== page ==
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dc.contributor.authorBanu, Regina Ama
dc.contributor.authorAlvarez, Jorge Matheu
dc.contributor.authorReid, Anthony J
dc.contributor.authorEnbiale, Wendemagegn
dc.contributor.authorLabi, Appiah-Korang
dc.contributor.authorAnsa, Ebenezer D O
dc.contributor.authorAnnan, Edith Andrews
dc.contributor.authorAkrong, Mark Osa
dc.contributor.authorBorbor, Selorm
dc.contributor.authorAdomako, Lady A B
dc.contributor.authorAhmed, Hawa
dc.contributor.authorMustapha, Mohammed Bello
dc.contributor.authorDavtyan, Hayk
dc.contributor.authorOwiti, Phillip
dc.contributor.authorHedidor, George Kwesi
dc.contributor.authorQuarcoo, Gerard
dc.contributor.authorOpare, David
dc.contributor.authorKikimoto, Boi
dc.contributor.authorOsei-Atwenebanoa, Mike Y
dc.contributor.authorSchmitt, Heike
dc.date.accessioned2021-07-15T19:45:30Z
dc.date.available2021-07-15T19:45:30Z
dc.date.issued2021-06-20
dc.identifier.pmid34203078
dc.identifier.doi10.3390/tropicalmed6020105
dc.identifier.urihttp://hdl.handle.net/10029/625094
dc.description.abstractInfections by Extended-Spectrum Beta-Lactamase producing Escherichia coli (ESBL-Ec) are on the increase in Ghana, but the level of environmental contamination with this organism, which may contribute to growing Antimicrobial Resistance (AMR), is unknown. Using the WHO OneHealth Tricycle Protocol, we investigated the contamination of E. coli (Ec) and ESBL-Ec in two rivers in Ghana (Odaw in Accra and Okurudu in Kasoa) that receive effluents from human and animal wastewater hotspots over a 12-month period. Concentrations of Ec, ESBL-Ec and percent ESBL-Ec/Ec were determined per 100 mL sample. Of 96 samples, 94 (98%) were positive for ESBL-Ec. concentrations per 100 mL (MCs100) of ESBL-Ec and %ESBL-Ec from both rivers were 4.2 × 104 (IQR, 3.1 × 103-2.3 × 105) and 2.79 (IQR, 0.96-6.03), respectively. MCs100 were significantly lower in upstream waters: 1.8 × 104 (IQR, 9.0 × 103-3.9 × 104) as compared to downstream waters: 1.9 × 106 (IQR, 3.7 × 105-5.4 × 106). Both human and animal wastewater effluents contributed to the increased contamination downstream. This study revealed high levels of ESBL-Ec in rivers flowing through two cities in Ghana. There is a need to manage the sources of contamination as they may contribute to the acquisition and spread of ESBL-Ec in humans and animals, thereby contributing to AMR.en_US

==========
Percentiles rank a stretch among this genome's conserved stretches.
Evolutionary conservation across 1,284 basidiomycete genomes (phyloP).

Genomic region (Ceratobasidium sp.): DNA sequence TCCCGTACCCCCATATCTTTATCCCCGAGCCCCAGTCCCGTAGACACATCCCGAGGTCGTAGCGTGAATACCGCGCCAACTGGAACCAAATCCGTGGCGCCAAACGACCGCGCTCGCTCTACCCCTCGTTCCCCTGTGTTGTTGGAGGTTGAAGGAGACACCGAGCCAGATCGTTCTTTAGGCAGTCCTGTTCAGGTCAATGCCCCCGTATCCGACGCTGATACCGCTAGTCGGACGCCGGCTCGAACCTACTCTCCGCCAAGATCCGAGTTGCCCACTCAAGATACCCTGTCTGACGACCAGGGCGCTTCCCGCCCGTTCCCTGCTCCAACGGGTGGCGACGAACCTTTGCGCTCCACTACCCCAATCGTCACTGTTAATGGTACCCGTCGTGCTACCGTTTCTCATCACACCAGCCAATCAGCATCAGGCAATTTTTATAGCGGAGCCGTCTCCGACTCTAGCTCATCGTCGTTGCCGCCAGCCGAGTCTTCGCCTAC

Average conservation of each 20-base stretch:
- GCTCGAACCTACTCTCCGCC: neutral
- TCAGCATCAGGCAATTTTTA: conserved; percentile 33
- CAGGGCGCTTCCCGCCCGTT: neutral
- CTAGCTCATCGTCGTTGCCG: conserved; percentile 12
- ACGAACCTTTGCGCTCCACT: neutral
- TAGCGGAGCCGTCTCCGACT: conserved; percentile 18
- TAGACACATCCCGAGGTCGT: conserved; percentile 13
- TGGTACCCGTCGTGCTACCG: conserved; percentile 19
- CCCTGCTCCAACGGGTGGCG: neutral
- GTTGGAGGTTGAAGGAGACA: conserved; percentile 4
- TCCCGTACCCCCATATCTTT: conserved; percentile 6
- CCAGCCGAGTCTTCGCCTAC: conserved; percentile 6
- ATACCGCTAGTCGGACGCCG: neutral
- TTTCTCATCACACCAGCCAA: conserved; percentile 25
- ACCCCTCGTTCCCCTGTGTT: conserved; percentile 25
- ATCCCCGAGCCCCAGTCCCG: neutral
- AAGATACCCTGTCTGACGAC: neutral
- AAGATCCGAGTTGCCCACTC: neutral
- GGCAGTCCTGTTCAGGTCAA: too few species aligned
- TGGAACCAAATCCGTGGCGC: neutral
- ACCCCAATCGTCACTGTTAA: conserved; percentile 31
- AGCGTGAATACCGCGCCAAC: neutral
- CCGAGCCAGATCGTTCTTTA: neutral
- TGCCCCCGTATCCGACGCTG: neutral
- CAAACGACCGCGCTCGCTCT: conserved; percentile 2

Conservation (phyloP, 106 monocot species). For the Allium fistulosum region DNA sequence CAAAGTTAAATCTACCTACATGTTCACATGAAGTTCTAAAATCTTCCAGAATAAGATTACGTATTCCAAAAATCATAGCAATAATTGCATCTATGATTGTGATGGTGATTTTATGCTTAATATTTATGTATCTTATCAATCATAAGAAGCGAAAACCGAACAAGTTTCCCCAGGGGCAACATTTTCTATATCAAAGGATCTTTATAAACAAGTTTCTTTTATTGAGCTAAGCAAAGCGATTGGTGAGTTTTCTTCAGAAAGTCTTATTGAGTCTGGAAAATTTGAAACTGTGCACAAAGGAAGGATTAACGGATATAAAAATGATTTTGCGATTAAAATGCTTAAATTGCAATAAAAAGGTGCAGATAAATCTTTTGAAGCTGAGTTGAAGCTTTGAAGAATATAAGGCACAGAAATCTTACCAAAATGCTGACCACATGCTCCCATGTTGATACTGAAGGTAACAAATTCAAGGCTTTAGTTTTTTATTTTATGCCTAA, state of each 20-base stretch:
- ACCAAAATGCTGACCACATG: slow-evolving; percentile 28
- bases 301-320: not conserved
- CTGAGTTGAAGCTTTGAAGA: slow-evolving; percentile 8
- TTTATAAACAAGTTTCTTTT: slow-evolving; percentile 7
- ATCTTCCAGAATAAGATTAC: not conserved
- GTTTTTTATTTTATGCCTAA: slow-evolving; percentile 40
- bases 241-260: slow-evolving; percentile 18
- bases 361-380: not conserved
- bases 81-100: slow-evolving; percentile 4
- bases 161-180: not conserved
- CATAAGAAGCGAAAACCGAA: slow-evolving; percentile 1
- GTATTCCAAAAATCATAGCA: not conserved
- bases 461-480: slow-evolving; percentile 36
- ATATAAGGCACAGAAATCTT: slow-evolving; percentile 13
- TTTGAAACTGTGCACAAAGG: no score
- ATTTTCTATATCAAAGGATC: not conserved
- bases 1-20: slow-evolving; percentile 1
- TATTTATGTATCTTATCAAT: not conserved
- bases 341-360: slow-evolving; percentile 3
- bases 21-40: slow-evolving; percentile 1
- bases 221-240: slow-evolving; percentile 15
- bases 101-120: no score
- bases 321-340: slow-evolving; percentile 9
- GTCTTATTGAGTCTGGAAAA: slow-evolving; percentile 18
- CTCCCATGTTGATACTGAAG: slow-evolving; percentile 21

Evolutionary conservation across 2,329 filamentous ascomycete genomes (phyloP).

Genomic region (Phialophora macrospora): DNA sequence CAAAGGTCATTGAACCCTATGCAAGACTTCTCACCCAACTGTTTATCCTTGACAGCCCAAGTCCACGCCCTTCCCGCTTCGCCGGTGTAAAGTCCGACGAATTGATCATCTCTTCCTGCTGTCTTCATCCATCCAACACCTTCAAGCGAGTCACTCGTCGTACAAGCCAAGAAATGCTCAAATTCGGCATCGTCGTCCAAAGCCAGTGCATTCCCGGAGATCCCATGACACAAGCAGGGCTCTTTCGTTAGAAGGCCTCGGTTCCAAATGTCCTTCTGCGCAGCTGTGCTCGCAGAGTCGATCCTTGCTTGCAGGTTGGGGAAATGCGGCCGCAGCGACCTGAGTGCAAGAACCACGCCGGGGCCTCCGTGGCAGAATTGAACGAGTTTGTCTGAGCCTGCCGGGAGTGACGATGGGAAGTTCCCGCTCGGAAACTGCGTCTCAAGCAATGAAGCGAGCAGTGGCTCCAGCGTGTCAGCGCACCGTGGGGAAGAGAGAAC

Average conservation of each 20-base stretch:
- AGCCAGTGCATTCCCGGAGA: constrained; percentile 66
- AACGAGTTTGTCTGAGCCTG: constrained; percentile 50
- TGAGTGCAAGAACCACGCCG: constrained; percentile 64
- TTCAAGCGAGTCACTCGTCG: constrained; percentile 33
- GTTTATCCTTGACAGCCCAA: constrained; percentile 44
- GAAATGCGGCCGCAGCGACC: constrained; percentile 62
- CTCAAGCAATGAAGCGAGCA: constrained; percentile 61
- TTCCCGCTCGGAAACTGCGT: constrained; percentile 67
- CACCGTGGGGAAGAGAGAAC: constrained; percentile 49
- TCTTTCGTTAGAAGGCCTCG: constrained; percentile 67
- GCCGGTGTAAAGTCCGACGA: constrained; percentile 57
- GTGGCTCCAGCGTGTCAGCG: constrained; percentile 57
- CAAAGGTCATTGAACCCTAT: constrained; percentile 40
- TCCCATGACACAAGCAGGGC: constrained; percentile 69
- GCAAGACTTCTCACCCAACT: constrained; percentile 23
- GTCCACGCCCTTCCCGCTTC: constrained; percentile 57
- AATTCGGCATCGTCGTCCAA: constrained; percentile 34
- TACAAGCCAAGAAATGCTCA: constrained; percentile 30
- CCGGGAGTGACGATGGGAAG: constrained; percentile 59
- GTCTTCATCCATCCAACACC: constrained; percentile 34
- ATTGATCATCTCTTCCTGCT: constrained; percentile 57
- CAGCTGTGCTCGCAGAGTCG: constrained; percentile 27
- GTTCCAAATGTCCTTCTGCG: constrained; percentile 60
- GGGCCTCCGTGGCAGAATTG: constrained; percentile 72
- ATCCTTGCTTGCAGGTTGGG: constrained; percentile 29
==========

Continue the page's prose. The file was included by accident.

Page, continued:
dc.language.isoenen_US
dc.subjectESBL-E. colien_US
dc.subjectGhanaen_US
dc.subjectantimicrobial resistanceen_US
dc.subjectenvironmenten_US
dc.subjectoperational researchen_US
dc.subjectriversen_US
dc.subjectsort iten_US
dc.subjecttricycle protocolen_US
dc.titleExtended Spectrum Beta-Lactamase in River Waters Collected from Two Cities in Ghana, 2018-2020.en_US
dc.typeArticleen_US
dc.identifier.eissn2414-6366
dc.identifier.journalTrop Med Infect Dis 2021; 6(2):105en_US
dc.source.journaltitleTropical medicine and infectious disease
dc.source.volume6
dc.source.issue2
dc.source.countrySwitzerland


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